PATIENT 1: SYDENHAM'S CHOREA
Look at this patient.
· Ask about sore throats il' the patient is an adolescent, particularly if female: suspect Sydenham's chorea (St Vitus' dance) inrheumatic fever.· Take a family history (especially in the middle-aged adult) for Huntington's disease.· Take a history of oral contraceptive use in a young woman or recent pregnancy (chorea gravidorum).
· Irregular, jerking, ill-sustained, unpredictable, quasipurposive movements of the upper limbs.· The patient is clumsy and keeps dropping objects. Patients with mild disease may show increased fidgeting or restlessness.
Proceed as follows:
· Check the grip of the hands - ask the patient to squeeze your fingers. A squeezing and relaxing motion occurs which has beendescribed as a 'milkmaid's grip'.· Look at the tongue for any involuntary movements - known as 'jack-in-the box' tongue or 'bag of worms'.· Test deep tendon reflexes ('pendular' or 'hung-up' reflexes).· Tell the examiner that you would like to assess mental status (to exclude pre-mature dementia seen in Huntington's disease).
This young patient has Sydenham's chorea (lesion) secondary to streptococcal sore throat (aetiology); this condition is usuallyself-limiting.
Mention a few more causes of chorea.
· SLE.· Polycythaemia vera.· Chorea gravidorum, seen in pregnancy.· Idiopathic hypoparathyroidism.· Following a stroke.· Kernicterus.
What is the prognosis of patients with Sydenham's chorea ?
Most patients recover within I month; a few may have relapses. A small proportion may develop valvular heart disease and henceshould receive penicillin prophylaxis to prevent recurrence of rheumatic fever.
Is there any haematological disorder associated with chorea?
· Polycythaemia vera.· Neuroacanthocytosis or 'chorea-acanthocystosis' where more than 15% of the red blood cells are acanthocytes (Brain 1991;114: 13).Thomas Sydenham (1624-1689) was a Puritan from Dorset, and in 1666 published his first work on fevers which he dedicated toRobert Boyle.Chorea in Greek means 'dance'.
PATIENT 2: HUNTINGTON'S DISEASE
Look at this patient and ask him a few questions.
HistoryTell the examiner that you would like to take a family history of dementia and chorea.Examination· Young adult (aged 30-50 years).· Chorea.· Patient has dementia.
This patient has chorea (lesion) due to Huntington's disease, and is severely limited by the disease and chorea.
What do you know about Huntington's disease?
It is an autosomal dominant disorder with full penetrance characterized by pro-gressive chorea and dementia in middle life. Thesecharacteristic findings result from severe neuronal loss, initially in the neostriatum and later in the cerebral cortex. The defect is onthe small arm of chromosome 4. There is associated random repetition of a sequence of trinucleotides (viz. CAG; normalchromosomes contain about 11-34 copies of this repeat). In Huntington's disease, the greater the number of CAG repeats, theearlier the onset of disease (Cell 1993; 72: 971). The protein product for the gene has been termed 'huntingtin'. It has beenproposed that the huntingtin protein is cleaved to fragments which are conjugated with ubiquitin and carried to the proteasomecomplex. Components of both huntingtin and the proteasome then translocate to the nucleus to form intranuclear inclusions, andover time this process leads to cell death.There is a marked reduction in acetylcholine, substance P and T-aminobutyric acid (GABA) activity in the corpus striatum,whereas dopamine activity is normal and somatostatin is increased (Ann Neurol 1990; 27: 357).Using neuropeptide immunochemistry, the chorea has been shown to be associated with damage to the lateral globus pallidus,whereas the parkinsonian signs result from additional damage in projections of the medial globus pallidus.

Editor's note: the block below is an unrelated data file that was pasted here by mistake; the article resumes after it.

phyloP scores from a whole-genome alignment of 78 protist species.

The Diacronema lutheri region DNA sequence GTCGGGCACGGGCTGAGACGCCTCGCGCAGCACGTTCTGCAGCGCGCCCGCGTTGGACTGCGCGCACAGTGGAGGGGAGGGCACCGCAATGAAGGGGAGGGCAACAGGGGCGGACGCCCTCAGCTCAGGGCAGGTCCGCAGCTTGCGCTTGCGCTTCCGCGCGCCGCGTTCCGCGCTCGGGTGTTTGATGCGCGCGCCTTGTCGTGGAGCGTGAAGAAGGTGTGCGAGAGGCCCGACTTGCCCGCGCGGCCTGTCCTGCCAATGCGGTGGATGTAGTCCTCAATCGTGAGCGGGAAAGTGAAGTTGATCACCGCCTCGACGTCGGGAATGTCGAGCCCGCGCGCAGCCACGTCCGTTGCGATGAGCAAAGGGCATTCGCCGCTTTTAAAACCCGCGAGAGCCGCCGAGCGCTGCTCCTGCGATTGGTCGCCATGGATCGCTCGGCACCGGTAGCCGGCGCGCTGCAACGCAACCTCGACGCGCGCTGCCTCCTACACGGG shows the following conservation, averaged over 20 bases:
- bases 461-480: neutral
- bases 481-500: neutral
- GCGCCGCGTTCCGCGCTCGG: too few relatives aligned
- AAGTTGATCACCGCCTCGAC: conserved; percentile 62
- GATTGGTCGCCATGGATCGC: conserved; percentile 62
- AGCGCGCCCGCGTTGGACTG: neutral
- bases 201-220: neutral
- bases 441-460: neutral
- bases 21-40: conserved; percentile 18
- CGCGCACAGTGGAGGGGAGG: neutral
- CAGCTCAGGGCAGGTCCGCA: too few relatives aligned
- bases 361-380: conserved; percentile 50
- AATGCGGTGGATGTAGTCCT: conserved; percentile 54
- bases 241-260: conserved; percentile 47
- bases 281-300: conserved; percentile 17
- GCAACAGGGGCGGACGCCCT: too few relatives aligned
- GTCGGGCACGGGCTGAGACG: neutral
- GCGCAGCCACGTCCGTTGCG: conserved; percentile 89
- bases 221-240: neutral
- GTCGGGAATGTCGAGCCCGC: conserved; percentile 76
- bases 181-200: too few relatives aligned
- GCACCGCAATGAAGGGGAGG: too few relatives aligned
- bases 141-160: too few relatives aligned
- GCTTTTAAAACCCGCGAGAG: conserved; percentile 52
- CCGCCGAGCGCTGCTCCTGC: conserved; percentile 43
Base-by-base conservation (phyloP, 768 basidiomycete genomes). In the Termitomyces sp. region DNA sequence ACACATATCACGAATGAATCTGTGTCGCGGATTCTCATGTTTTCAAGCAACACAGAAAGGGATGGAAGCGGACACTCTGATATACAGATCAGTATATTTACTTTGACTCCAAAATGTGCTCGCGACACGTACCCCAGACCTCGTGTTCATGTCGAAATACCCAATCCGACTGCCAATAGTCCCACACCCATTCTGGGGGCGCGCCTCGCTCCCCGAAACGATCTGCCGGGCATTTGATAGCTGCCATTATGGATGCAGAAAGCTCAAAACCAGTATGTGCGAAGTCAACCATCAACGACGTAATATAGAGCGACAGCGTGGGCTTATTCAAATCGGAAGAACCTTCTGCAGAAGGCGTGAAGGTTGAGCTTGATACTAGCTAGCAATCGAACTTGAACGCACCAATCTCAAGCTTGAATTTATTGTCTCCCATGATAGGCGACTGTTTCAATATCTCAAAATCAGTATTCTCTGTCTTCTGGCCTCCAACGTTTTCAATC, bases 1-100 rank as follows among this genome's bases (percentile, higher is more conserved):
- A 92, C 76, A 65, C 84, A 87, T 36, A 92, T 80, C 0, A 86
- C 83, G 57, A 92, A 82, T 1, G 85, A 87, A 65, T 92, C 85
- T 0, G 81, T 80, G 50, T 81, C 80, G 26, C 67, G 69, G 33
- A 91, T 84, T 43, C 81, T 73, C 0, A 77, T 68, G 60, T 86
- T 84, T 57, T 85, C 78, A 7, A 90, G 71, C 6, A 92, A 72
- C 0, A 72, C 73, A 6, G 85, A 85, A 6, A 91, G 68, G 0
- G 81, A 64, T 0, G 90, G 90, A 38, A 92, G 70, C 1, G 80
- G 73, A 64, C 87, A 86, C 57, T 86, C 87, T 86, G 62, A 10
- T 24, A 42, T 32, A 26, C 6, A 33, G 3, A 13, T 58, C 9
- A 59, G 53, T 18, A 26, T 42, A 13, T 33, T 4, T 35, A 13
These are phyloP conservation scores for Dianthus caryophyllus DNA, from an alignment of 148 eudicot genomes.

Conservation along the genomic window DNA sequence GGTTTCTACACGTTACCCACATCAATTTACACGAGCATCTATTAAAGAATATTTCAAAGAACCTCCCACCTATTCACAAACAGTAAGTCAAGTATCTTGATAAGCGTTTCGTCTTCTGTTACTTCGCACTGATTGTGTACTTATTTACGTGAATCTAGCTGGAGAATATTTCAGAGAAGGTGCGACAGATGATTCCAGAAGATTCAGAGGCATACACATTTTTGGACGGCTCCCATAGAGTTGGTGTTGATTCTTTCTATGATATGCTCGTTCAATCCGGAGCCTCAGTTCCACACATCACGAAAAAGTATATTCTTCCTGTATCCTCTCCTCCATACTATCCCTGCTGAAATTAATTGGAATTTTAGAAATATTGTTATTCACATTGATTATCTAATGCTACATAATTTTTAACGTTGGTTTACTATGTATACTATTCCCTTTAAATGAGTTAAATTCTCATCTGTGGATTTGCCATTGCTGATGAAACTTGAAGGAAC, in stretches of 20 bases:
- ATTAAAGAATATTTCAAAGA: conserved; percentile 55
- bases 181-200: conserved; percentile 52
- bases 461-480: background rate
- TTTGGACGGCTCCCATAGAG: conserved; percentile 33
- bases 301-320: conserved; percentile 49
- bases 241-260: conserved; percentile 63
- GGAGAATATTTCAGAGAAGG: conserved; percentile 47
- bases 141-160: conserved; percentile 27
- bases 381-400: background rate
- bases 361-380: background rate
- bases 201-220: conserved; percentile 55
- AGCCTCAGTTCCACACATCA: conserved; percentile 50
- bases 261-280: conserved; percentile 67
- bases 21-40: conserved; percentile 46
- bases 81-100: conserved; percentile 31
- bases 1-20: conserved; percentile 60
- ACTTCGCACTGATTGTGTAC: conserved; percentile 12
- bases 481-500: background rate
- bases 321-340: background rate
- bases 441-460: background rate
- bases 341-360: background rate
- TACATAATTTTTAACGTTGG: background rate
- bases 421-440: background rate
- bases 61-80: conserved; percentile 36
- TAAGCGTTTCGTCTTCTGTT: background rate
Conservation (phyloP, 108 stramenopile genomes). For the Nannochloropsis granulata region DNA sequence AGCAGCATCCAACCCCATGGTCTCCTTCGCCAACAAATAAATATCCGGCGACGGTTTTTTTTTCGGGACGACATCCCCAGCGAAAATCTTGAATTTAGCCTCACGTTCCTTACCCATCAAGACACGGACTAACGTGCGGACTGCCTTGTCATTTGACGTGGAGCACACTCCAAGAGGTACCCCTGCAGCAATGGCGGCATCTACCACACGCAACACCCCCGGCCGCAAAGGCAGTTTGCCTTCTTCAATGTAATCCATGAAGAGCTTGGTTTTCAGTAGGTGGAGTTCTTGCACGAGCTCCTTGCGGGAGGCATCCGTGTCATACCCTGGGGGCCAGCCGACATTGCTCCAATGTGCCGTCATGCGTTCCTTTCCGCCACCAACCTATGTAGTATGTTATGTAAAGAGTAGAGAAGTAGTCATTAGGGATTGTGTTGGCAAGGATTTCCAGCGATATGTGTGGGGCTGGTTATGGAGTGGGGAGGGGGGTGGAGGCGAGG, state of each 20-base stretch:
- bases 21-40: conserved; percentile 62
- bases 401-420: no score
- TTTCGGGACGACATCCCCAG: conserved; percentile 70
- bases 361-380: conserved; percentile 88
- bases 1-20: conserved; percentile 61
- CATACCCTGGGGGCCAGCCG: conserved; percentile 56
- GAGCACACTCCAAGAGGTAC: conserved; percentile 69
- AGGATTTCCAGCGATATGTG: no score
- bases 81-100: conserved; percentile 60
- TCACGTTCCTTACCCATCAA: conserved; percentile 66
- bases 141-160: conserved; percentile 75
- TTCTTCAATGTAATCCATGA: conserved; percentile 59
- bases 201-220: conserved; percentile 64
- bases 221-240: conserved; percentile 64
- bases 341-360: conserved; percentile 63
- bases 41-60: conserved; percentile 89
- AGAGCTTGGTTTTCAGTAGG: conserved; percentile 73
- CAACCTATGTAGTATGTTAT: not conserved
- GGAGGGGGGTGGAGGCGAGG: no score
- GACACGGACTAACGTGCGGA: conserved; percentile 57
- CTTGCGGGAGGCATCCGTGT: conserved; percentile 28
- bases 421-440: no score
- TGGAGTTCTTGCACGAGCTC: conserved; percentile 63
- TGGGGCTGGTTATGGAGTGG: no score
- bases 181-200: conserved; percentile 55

What is the advantage of assessing CAG expansion in persons at risk for Huntington's disease?
It is a direct test that allows more accurate assessment of genetic risk without the need to obtain DNA from family members. Thisalso allows privacy and confiden-tiality to be maintained because of the reduced need for blood samples from relatives. However,since the misdiagnosis of other illnesses as Huntington's disease may occur, the testing of DNA from at least one affected relative isrecommended to confirm that CAG expansion is present in other affected persons in the family. This finding will allow the correctinterpretation of a normal number of CAG repeats in a person at risk.
Are any other diseases known to be associated with increased numbers of triplet repeats?
Yes; these include myotonic muscular dystrophy, spinocerebellar ataxia type l, FRAXE mental retardation (a variant of fragile Xsyndrome) and hereditary dentatorubral pallidoluysian atrophy (DRPLA).
How would you manage this patient?
A combination of valproate and olanzapine may help in relieving the psychosis and movement disorders associated withHuntington's disease (N Engl J Med 2000; 343: 973).George Summer Huntington (1851-1916) first documented (in 1909) the clinical and hereditary features of this condition in a familyfrom Suffolk settled in Long Island in New York.